Audi TT 2.0 TFSI Sport v BMW 228i Coupe comparison review

Audi's venerable TT challenges a sharp and engaging BMW coupe on class and style, but is it a match for on-road performance?

Audi TT V BMW 2 Series Jpg

Score: 80/100

Price & Equipment | 13/20

Base Audi coupe is pricier, at $71,950, than the mid-spec BMW coupe ($64,400). The entry-level TT is a six-speed manual front-driver with a 2.0-litre turbo-petrol four. It’s equipped with a rear camera, electric front seats, leather/Alcantara trim, attention- and lane-assist systems, satellite navigation, and tyre pressure monitors. 

Interior & Versatility | 18/20

Cutting-edge cabin design with high-quality materials and tactile controls make the TT a class act. One party trick is the 12.3-inch TFT screen in the instrument cluster, which displays the sat-nav map, infotainment info, and the speedo and tacho. Another is the climate-control knobs on the air vents. ‘Plus twos’ ideally small or inanimate. 

Performance & Economy | 18/20

Flexible 2.0-litre turbo four makes 169kW, with 370Nm spread over 1600-4300rpm, pushing 1305kg TT to 100km/h in a claimed 6.0sec – slower than the BMW, despite a superior 137kW/tonne power-to-weight. Like its rival, the TT has a subtly sporty note that could be louder. Thrifty 5.9L/100km combined-cycle economy on 95RON. 

Ride & Refinement | 16/20

Like the BMW, the Audi rolls on 18-inch wheels and tyres. Front-drive TT is more supple than up-spec quattro and S-line versions, but it’s not as smooth at soaking up sharp-edged joins and lumps as the 228i, and is a bit noisier on ubiquitous Aussie country-road coarse-chip. Magnetic dampers help a lot, but come at further cost. 

Steering & Handling | 15/20

TT’s electro-steering system has a variable ratio, so can feel a bit lazy at first, but the coupe’s snout starts to point more eagerly with lock. You miss the quattro TT’s neat ability to pre-empt corners with a shuffling of torque to the rear wheels, but the front drive is light on its tyres, with an ESC-based LSD system to reduce torque-steer. 

Score: 84/100

Price & Equipment | 15/20

The 228i gains 45kW and 80Nm over the $51,000 base 220i. It shares much with its rival, including front and rear parking sensors, auto headlights, rain-sensing wipers, dual-zone climate control, sat-nav and leather trim. Undercuts TT’s price despite a standard eight-speed auto (six-speed manual is a no-cost option). 

Interior & Versatility | 15/20

BMW a bit spartan inside, though sportier with the no-cost optional Sport Line pack. Materials not as rich as those in the Audi, and minor controls lack the TT’s tactility. There’s a bit more leg and head room in the rear, but it’s still tight. Front-seat comfort and ergonomics great, while intuitive iDrive system is a highlight.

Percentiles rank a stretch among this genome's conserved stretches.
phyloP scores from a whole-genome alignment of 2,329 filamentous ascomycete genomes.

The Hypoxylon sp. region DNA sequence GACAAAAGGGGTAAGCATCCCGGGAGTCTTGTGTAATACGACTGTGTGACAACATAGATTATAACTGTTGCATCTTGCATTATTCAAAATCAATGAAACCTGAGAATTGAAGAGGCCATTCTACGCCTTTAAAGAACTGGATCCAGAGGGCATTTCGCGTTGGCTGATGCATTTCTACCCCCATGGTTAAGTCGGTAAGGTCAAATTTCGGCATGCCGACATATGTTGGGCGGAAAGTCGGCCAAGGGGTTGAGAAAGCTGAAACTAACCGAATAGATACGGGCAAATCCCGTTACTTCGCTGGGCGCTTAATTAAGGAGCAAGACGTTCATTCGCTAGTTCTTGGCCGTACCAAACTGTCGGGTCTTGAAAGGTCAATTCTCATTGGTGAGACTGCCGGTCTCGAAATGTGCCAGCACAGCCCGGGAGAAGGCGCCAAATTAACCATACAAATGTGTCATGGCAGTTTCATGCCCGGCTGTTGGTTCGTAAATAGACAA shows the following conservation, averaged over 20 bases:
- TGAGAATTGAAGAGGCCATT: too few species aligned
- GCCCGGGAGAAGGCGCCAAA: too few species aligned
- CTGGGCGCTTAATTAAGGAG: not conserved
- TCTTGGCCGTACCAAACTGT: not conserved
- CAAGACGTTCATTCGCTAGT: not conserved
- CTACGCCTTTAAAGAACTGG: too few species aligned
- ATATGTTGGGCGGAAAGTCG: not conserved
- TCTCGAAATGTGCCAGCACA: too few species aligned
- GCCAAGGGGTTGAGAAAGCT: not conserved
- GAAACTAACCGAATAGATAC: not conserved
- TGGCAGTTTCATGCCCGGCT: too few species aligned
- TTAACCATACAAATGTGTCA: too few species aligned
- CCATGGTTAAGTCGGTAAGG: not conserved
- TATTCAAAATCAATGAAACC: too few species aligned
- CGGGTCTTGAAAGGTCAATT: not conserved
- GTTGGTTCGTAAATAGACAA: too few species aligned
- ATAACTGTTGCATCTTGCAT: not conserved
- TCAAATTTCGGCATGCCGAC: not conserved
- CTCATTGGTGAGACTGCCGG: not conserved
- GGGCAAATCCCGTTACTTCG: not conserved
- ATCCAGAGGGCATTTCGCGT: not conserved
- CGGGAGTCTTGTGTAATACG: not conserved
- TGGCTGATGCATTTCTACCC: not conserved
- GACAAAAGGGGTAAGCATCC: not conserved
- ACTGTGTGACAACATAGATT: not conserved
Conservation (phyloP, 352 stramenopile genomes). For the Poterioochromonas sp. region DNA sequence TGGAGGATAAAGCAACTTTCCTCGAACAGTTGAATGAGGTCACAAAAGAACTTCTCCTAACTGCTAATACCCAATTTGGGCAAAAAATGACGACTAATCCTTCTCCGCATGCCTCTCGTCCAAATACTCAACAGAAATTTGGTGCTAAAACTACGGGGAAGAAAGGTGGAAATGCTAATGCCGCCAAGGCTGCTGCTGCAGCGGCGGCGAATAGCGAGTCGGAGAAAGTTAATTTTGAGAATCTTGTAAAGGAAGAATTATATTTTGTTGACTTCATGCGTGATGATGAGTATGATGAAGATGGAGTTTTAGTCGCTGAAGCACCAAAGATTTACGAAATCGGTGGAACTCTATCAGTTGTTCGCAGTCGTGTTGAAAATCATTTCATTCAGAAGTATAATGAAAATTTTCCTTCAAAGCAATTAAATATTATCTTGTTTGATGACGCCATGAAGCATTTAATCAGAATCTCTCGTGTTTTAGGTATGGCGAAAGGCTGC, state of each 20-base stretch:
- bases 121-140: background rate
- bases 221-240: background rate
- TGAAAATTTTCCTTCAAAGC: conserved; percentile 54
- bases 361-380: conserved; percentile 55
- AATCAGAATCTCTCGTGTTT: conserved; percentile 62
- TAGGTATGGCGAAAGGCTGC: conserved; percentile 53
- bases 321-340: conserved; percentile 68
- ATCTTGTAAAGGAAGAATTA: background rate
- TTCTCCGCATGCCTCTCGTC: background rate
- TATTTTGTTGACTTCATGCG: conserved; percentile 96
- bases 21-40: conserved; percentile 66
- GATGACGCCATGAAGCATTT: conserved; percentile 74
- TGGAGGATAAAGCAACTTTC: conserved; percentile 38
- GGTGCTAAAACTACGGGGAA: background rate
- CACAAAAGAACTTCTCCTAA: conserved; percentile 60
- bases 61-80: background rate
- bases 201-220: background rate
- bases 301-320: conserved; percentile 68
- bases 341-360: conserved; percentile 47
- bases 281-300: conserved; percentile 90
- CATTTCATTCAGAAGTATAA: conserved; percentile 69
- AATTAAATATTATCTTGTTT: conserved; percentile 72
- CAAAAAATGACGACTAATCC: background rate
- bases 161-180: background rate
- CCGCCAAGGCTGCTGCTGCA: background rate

Performance & Economy |18/20

The BMW musters a smooth 180kW and 350Nm from 1250-4800rpm from the same 2.0-litre turbo-petrol four as base 220i. Eight-speed auto and rear drive see the 228i sprint from 0-100km/h in 5.6sec (claimed) despite being heavier (1405kg) and carrying 128kW/tonne. Officially uses 6.3L/100km, helped by brake energy regeneration. 

Ride & Refinement | 18/20

The BMW rides on 18-inch run-flats (there’s no spare; you get a tyre repair kit in the Audi) yet the 228i’s ride compliance is impressive. While the handling is sharp, the ride is not. The Bavarian coupe delivers a level of absorbency we could comfortably live with, both in urban and out-of-town driving. 

Steering & Handling | 18/20

Balance, involvement and plain fun come with the 228i’s rear-drive specification. A thick wheel rim guides a tarmac-carving nose via sharp variable-ratio steering, and with a four-pot up front, turn-in is more enthusiastic than in the M235i six. The BMW is agile, composed and powers down hard with help from a rear electro diff lock. 


A glance at the scores suggests this was an easy victory for the BMW 228i. It’s less costly than the base TT (despite sitting just a rung below the fiery M235i), and is quicker and more involving, which might be all that matters. However, it wasn’t a complete walkover. The third-gen TT takes Audi cabin class to new heights, with leading-edge design and cleverly deployed tech. The overall aesthetic and image is a matter of taste, but the TT’s styling is more resolved than the broad-sided BMW’s. It also comes standard with a manual, which is increasingly rare. Back in the BMW’s favour is its superior three-year retained value forecast, though both have similar warranties and service schedules.

It seems that buying the Bee Em and pocketing $7500 is the $64K answer to this coupe question.

This article was originally published in Wheels January 2016.


How are you finding our new site design? Tell us in the comments below or send us your thoughts at


Subscribe to Australian car magazines

Subscribe to any of our motoring magazines and save up to 49%



We recommend


Lancia Design Chief

Stellatis promotes design chief to help resurrect Lancia

22-year veteran within the PSA group gets the chance to bring Lancia back to life

8 hours ago
Jordan Mulach
Please enable JavaScript to view the comments powered by Disqus.